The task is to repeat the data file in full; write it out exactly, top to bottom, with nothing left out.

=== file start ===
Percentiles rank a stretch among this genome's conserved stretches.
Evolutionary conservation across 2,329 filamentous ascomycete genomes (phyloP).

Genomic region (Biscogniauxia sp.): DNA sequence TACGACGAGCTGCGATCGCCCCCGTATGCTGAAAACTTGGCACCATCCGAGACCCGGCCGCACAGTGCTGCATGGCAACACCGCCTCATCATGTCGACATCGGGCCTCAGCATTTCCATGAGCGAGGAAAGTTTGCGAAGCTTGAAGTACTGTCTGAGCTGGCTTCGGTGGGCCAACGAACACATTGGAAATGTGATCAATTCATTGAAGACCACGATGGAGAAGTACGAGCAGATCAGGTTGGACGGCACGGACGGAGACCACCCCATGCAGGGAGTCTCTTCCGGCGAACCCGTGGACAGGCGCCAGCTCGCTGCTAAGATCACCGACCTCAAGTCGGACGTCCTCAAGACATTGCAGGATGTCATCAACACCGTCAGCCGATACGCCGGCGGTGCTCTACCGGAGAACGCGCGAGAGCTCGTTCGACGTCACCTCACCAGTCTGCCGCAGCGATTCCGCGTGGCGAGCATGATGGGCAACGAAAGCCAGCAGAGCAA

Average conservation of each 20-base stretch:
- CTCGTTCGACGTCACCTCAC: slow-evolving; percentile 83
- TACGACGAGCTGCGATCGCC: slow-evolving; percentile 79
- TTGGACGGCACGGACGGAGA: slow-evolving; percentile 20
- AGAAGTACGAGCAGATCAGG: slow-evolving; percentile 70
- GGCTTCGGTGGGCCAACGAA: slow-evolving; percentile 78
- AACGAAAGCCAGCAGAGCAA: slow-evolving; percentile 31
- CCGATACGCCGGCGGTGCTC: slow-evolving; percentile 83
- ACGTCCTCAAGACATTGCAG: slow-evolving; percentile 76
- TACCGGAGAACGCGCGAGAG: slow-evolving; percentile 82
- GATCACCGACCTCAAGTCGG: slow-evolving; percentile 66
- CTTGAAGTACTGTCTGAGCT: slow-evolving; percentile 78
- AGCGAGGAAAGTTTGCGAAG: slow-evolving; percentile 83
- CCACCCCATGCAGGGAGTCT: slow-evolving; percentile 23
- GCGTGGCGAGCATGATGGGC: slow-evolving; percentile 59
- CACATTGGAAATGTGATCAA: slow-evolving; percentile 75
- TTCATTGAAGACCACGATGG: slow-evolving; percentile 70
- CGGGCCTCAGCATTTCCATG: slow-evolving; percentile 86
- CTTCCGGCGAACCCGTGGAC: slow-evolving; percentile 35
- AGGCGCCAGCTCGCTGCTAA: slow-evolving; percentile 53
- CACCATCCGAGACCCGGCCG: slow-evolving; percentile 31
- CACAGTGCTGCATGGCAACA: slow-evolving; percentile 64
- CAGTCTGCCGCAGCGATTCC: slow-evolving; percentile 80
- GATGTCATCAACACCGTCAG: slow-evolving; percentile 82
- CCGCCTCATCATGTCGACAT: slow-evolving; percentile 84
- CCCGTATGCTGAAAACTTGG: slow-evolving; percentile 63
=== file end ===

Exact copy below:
Percentiles rank a stretch among this genome's conserved stretches.
Evolutionary conservation across 2,329 filamentous ascomycete genomes (phyloP).

Genomic region (Biscogniauxia sp.): DNA sequence TACGACGAGCTGCGATCGCCCCCGTATGCTGAAAACTTGGCACCATCCGAGACCCGGCCGCACAGTGCTGCATGGCAACACCGCCTCATCATGTCGACATCGGGCCTCAGCATTTCCATGAGCGAGGAAAGTTTGCGAAGCTTGAAGTACTGTCTGAGCTGGCTTCGGTGGGCCAACGAACACATTGGAAATGTGATCAATTCATTGAAGACCACGATGGAGAAGTACGAGCAGATCAGGTTGGACGGCACGGACGGAGACCACCCCATGCAGGGAGTCTCTTCCGGCGAACCCGTGGACAGGCGCCAGCTCGCTGCTAAGATCACCGACCTCAAGTCGGACGTCCTCAAGACATTGCAGGATGTCATCAACACCGTCAGCCGATACGCCGGCGGTGCTCTACCGGAGAACGCGCGAGAGCTCGTTCGACGTCACCTCACCAGTCTGCCGCAGCGATTCCGCGTGGCGAGCATGATGGGCAACGAAAGCCAGCAGAGCAA

Average conservation of each 20-base stretch:
- CTCGTTCGACGTCACCTCAC: slow-evolving; percentile 83
- TACGACGAGCTGCGATCGCC: slow-evolving; percentile 79
- TTGGACGGCACGGACGGAGA: slow-evolving; percentile 20
- AGAAGTACGAGCAGATCAGG: slow-evolving; percentile 70
- GGCTTCGGTGGGCCAACGAA: slow-evolving; percentile 78
- AACGAAAGCCAGCAGAGCAA: slow-evolving; percentile 31
- CCGATACGCCGGCGGTGCTC: slow-evolving; percentile 83
- ACGTCCTCAAGACATTGCAG: slow-evolving; percentile 76
- TACCGGAGAACGCGCGAGAG: slow-evolving; percentile 82
- GATCACCGACCTCAAGTCGG: slow-evolving; percentile 66
- CTTGAAGTACTGTCTGAGCT: slow-evolving; percentile 78
- AGCGAGGAAAGTTTGCGAAG: slow-evolving; percentile 83
- CCACCCCATGCAGGGAGTCT: slow-evolving; percentile 23
- GCGTGGCGAGCATGATGGGC: slow-evolving; percentile 59
- CACATTGGAAATGTGATCAA: slow-evolving; percentile 75
- TTCATTGAAGACCACGATGG: slow-evolving; percentile 70
- CGGGCCTCAGCATTTCCATG: slow-evolving; percentile 86
- CTTCCGGCGAACCCGTGGAC: slow-evolving; percentile 35
- AGGCGCCAGCTCGCTGCTAA: slow-evolving; percentile 53
- CACCATCCGAGACCCGGCCG: slow-evolving; percentile 31
- CACAGTGCTGCATGGCAACA: slow-evolving; percentile 64
- CAGTCTGCCGCAGCGATTCC: slow-evolving; percentile 80
- GATGTCATCAACACCGTCAG: slow-evolving; percentile 82
- CCGCCTCATCATGTCGACAT: slow-evolving; percentile 84
- CCCGTATGCTGAAAACTTGG: slow-evolving; percentile 63